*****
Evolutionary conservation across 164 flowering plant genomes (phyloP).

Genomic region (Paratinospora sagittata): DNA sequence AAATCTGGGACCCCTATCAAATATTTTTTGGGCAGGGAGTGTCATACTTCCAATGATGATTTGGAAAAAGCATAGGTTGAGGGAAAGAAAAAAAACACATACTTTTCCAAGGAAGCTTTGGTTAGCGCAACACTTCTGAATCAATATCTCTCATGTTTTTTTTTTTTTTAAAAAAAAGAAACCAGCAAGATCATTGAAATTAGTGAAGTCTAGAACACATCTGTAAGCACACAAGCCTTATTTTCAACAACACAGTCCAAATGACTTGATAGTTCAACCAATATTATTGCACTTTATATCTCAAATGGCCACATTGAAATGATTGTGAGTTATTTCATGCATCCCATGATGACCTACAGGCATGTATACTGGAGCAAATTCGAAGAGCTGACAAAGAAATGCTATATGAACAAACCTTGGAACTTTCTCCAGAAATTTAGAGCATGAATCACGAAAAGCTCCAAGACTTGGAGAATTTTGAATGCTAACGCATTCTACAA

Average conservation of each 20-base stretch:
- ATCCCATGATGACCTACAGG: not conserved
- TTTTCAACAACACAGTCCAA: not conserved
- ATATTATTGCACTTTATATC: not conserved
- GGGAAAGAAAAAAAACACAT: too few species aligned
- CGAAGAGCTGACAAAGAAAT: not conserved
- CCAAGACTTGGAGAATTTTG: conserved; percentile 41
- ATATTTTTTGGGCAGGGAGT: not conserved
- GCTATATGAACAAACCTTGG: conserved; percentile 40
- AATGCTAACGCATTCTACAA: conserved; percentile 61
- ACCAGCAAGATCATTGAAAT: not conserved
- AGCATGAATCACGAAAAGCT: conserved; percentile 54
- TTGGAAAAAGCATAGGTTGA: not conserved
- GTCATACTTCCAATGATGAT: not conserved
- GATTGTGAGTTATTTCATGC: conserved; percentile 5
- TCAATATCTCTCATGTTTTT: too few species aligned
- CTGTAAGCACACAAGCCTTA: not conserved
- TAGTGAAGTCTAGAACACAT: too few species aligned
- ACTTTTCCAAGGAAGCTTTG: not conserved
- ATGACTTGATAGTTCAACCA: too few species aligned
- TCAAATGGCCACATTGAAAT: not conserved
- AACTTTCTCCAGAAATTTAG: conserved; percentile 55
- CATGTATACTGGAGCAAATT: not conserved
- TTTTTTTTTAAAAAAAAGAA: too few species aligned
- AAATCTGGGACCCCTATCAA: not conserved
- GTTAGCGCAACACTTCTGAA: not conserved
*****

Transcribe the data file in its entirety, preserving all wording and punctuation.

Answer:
Evolutionary conservation across 164 flowering plant genomes (phyloP).

Genomic region (Paratinospora sagittata): DNA sequence AAATCTGGGACCCCTATCAAATATTTTTTGGGCAGGGAGTGTCATACTTCCAATGATGATTTGGAAAAAGCATAGGTTGAGGGAAAGAAAAAAAACACATACTTTTCCAAGGAAGCTTTGGTTAGCGCAACACTTCTGAATCAATATCTCTCATGTTTTTTTTTTTTTTAAAAAAAAGAAACCAGCAAGATCATTGAAATTAGTGAAGTCTAGAACACATCTGTAAGCACACAAGCCTTATTTTCAACAACACAGTCCAAATGACTTGATAGTTCAACCAATATTATTGCACTTTATATCTCAAATGGCCACATTGAAATGATTGTGAGTTATTTCATGCATCCCATGATGACCTACAGGCATGTATACTGGAGCAAATTCGAAGAGCTGACAAAGAAATGCTATATGAACAAACCTTGGAACTTTCTCCAGAAATTTAGAGCATGAATCACGAAAAGCTCCAAGACTTGGAGAATTTTGAATGCTAACGCATTCTACAA

Average conservation of each 20-base stretch:
- ATCCCATGATGACCTACAGG: not conserved
- TTTTCAACAACACAGTCCAA: not conserved
- ATATTATTGCACTTTATATC: not conserved
- GGGAAAGAAAAAAAACACAT: too few species aligned
- CGAAGAGCTGACAAAGAAAT: not conserved
- CCAAGACTTGGAGAATTTTG: conserved; percentile 41
- ATATTTTTTGGGCAGGGAGT: not conserved
- GCTATATGAACAAACCTTGG: conserved; percentile 40
- AATGCTAACGCATTCTACAA: conserved; percentile 61
- ACCAGCAAGATCATTGAAAT: not conserved
- AGCATGAATCACGAAAAGCT: conserved; percentile 54
- TTGGAAAAAGCATAGGTTGA: not conserved
- GTCATACTTCCAATGATGAT: not conserved
- GATTGTGAGTTATTTCATGC: conserved; percentile 5
- TCAATATCTCTCATGTTTTT: too few species aligned
- CTGTAAGCACACAAGCCTTA: not conserved
- TAGTGAAGTCTAGAACACAT: too few species aligned
- ACTTTTCCAAGGAAGCTTTG: not conserved
- ATGACTTGATAGTTCAACCA: too few species aligned
- TCAAATGGCCACATTGAAAT: not conserved
- AACTTTCTCCAGAAATTTAG: conserved; percentile 55
- CATGTATACTGGAGCAAATT: not conserved
- TTTTTTTTTAAAAAAAAGAA: too few species aligned
- AAATCTGGGACCCCTATCAA: not conserved
- GTTAGCGCAACACTTCTGAA: not conserved